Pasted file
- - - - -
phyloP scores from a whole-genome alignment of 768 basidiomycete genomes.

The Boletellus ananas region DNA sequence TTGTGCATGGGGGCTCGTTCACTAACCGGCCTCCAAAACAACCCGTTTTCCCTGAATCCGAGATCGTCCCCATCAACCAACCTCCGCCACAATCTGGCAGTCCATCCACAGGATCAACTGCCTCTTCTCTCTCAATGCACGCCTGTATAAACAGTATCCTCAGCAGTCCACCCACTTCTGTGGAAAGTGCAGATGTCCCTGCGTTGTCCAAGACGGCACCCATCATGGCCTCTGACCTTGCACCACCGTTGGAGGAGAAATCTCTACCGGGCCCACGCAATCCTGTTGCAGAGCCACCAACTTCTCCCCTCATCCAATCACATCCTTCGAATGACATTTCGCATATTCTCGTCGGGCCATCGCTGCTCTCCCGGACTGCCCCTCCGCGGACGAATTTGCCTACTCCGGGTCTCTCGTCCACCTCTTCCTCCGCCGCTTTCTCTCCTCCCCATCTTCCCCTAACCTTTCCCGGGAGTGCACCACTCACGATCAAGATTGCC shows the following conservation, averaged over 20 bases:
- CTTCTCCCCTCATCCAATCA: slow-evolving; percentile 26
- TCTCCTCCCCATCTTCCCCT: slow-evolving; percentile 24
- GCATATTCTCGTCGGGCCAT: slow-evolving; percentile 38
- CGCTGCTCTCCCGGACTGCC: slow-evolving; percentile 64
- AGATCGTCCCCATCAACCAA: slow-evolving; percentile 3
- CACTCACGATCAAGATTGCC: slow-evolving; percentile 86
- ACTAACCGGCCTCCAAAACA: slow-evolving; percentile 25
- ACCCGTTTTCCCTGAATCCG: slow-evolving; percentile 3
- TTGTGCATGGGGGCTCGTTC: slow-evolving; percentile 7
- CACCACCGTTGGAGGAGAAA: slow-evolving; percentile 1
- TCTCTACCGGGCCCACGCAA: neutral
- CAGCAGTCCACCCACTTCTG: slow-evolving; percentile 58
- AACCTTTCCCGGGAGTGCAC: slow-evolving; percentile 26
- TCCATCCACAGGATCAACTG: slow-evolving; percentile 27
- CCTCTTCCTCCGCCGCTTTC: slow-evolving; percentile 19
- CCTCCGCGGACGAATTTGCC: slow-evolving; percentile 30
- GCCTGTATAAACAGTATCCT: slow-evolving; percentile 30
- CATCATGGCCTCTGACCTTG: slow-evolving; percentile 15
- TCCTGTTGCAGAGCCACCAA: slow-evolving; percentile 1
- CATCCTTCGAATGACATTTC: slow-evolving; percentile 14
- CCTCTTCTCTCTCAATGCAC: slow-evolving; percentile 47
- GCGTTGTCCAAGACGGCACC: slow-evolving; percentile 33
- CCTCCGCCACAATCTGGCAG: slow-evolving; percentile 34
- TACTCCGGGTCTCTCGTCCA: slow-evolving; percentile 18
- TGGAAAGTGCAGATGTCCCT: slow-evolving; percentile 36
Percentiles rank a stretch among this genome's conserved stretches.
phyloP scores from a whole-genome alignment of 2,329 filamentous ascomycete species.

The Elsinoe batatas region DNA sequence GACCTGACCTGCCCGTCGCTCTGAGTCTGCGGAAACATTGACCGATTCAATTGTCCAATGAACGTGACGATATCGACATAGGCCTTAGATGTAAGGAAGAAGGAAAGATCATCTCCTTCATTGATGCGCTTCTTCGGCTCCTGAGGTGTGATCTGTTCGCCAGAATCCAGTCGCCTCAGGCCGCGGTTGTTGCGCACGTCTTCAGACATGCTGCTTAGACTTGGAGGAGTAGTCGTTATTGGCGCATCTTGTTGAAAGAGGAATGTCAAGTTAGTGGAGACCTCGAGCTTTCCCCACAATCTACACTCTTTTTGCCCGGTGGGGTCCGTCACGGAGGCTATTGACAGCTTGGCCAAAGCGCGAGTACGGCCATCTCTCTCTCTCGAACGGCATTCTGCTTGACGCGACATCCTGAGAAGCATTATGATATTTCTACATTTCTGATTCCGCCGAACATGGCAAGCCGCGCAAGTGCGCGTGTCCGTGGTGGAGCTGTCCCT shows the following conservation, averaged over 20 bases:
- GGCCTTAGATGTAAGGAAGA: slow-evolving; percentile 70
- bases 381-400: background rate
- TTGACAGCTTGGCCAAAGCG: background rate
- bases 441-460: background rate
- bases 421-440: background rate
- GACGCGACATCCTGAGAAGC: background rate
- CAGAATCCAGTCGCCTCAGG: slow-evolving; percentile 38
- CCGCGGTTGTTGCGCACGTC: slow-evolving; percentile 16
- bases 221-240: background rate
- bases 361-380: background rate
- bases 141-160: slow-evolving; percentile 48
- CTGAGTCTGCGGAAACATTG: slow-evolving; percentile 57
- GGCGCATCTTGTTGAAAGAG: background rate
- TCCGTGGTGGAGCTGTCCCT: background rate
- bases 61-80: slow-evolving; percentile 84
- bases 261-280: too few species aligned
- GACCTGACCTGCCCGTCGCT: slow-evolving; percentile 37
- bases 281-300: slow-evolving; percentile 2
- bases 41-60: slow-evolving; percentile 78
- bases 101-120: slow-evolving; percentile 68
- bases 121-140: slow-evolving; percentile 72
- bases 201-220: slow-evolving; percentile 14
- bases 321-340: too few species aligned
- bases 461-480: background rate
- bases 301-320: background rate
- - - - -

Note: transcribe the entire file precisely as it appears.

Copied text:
phyloP scores from a whole-genome alignment of 768 basidiomycete genomes.

The Boletellus ananas region DNA sequence TTGTGCATGGGGGCTCGTTCACTAACCGGCCTCCAAAACAACCCGTTTTCCCTGAATCCGAGATCGTCCCCATCAACCAACCTCCGCCACAATCTGGCAGTCCATCCACAGGATCAACTGCCTCTTCTCTCTCAATGCACGCCTGTATAAACAGTATCCTCAGCAGTCCACCCACTTCTGTGGAAAGTGCAGATGTCCCTGCGTTGTCCAAGACGGCACCCATCATGGCCTCTGACCTTGCACCACCGTTGGAGGAGAAATCTCTACCGGGCCCACGCAATCCTGTTGCAGAGCCACCAACTTCTCCCCTCATCCAATCACATCCTTCGAATGACATTTCGCATATTCTCGTCGGGCCATCGCTGCTCTCCCGGACTGCCCCTCCGCGGACGAATTTGCCTACTCCGGGTCTCTCGTCCACCTCTTCCTCCGCCGCTTTCTCTCCTCCCCATCTTCCCCTAACCTTTCCCGGGAGTGCACCACTCACGATCAAGATTGCC shows the following conservation, averaged over 20 bases:
- CTTCTCCCCTCATCCAATCA: slow-evolving; percentile 26
- TCTCCTCCCCATCTTCCCCT: slow-evolving; percentile 24
- GCATATTCTCGTCGGGCCAT: slow-evolving; percentile 38
- CGCTGCTCTCCCGGACTGCC: slow-evolving; percentile 64
- AGATCGTCCCCATCAACCAA: slow-evolving; percentile 3
- CACTCACGATCAAGATTGCC: slow-evolving; percentile 86
- ACTAACCGGCCTCCAAAACA: slow-evolving; percentile 25
- ACCCGTTTTCCCTGAATCCG: slow-evolving; percentile 3
- TTGTGCATGGGGGCTCGTTC: slow-evolving; percentile 7
- CACCACCGTTGGAGGAGAAA: slow-evolving; percentile 1
- TCTCTACCGGGCCCACGCAA: neutral
- CAGCAGTCCACCCACTTCTG: slow-evolving; percentile 58
- AACCTTTCCCGGGAGTGCAC: slow-evolving; percentile 26
- TCCATCCACAGGATCAACTG: slow-evolving; percentile 27
- CCTCTTCCTCCGCCGCTTTC: slow-evolving; percentile 19
- CCTCCGCGGACGAATTTGCC: slow-evolving; percentile 30
- GCCTGTATAAACAGTATCCT: slow-evolving; percentile 30
- CATCATGGCCTCTGACCTTG: slow-evolving; percentile 15
- TCCTGTTGCAGAGCCACCAA: slow-evolving; percentile 1
- CATCCTTCGAATGACATTTC: slow-evolving; percentile 14
- CCTCTTCTCTCTCAATGCAC: slow-evolving; percentile 47
- GCGTTGTCCAAGACGGCACC: slow-evolving; percentile 33
- CCTCCGCCACAATCTGGCAG: slow-evolving; percentile 34
- TACTCCGGGTCTCTCGTCCA: slow-evolving; percentile 18
- TGGAAAGTGCAGATGTCCCT: slow-evolving; percentile 36
Percentiles rank a stretch among this genome's conserved stretches.
phyloP scores from a whole-genome alignment of 2,329 filamentous ascomycete species.

The Elsinoe batatas region DNA sequence GACCTGACCTGCCCGTCGCTCTGAGTCTGCGGAAACATTGACCGATTCAATTGTCCAATGAACGTGACGATATCGACATAGGCCTTAGATGTAAGGAAGAAGGAAAGATCATCTCCTTCATTGATGCGCTTCTTCGGCTCCTGAGGTGTGATCTGTTCGCCAGAATCCAGTCGCCTCAGGCCGCGGTTGTTGCGCACGTCTTCAGACATGCTGCTTAGACTTGGAGGAGTAGTCGTTATTGGCGCATCTTGTTGAAAGAGGAATGTCAAGTTAGTGGAGACCTCGAGCTTTCCCCACAATCTACACTCTTTTTGCCCGGTGGGGTCCGTCACGGAGGCTATTGACAGCTTGGCCAAAGCGCGAGTACGGCCATCTCTCTCTCTCGAACGGCATTCTGCTTGACGCGACATCCTGAGAAGCATTATGATATTTCTACATTTCTGATTCCGCCGAACATGGCAAGCCGCGCAAGTGCGCGTGTCCGTGGTGGAGCTGTCCCT shows the following conservation, averaged over 20 bases:
- GGCCTTAGATGTAAGGAAGA: slow-evolving; percentile 70
- bases 381-400: background rate
- TTGACAGCTTGGCCAAAGCG: background rate
- bases 441-460: background rate
- bases 421-440: background rate
- GACGCGACATCCTGAGAAGC: background rate
- CAGAATCCAGTCGCCTCAGG: slow-evolving; percentile 38
- CCGCGGTTGTTGCGCACGTC: slow-evolving; percentile 16
- bases 221-240: background rate
- bases 361-380: background rate
- bases 141-160: slow-evolving; percentile 48
- CTGAGTCTGCGGAAACATTG: slow-evolving; percentile 57
- GGCGCATCTTGTTGAAAGAG: background rate
- TCCGTGGTGGAGCTGTCCCT: background rate
- bases 61-80: slow-evolving; percentile 84
- bases 261-280: too few species aligned
- GACCTGACCTGCCCGTCGCT: slow-evolving; percentile 37
- bases 281-300: slow-evolving; percentile 2
- bases 41-60: slow-evolving; percentile 78
- bases 101-120: slow-evolving; percentile 68
- bases 121-140: slow-evolving; percentile 72
- bases 201-220: slow-evolving; percentile 14
- bases 321-340: too few species aligned
- bases 461-480: background rate
- bases 301-320: background rate